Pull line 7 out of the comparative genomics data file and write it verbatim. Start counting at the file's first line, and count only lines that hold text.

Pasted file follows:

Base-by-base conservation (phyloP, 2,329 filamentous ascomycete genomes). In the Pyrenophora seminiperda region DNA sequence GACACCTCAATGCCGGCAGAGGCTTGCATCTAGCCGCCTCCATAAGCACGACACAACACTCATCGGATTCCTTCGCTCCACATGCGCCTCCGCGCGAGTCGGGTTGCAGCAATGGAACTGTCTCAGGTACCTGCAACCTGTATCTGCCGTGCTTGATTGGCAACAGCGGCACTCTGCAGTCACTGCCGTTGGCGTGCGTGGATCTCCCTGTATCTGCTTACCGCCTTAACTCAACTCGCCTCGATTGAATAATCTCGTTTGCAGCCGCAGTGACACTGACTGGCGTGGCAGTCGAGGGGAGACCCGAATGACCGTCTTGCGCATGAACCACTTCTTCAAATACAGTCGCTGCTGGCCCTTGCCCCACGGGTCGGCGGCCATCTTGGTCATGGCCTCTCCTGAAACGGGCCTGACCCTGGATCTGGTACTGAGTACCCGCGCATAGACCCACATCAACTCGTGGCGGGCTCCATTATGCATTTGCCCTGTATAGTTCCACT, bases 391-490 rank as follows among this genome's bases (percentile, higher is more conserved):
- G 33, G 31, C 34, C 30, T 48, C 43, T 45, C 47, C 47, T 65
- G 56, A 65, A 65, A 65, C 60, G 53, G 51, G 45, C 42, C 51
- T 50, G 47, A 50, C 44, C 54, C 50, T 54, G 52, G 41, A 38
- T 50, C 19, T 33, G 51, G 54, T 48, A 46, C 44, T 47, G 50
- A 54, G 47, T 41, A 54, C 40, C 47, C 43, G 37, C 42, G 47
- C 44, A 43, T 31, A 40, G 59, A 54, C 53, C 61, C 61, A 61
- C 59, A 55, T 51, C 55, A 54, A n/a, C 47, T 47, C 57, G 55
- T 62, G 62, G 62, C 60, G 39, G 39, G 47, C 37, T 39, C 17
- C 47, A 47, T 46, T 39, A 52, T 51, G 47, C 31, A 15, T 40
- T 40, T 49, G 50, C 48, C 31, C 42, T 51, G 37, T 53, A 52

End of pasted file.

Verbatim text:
- C 44, A 43, T 31, A 40, G 59, A 54, C 53, C 61, C 61, A 61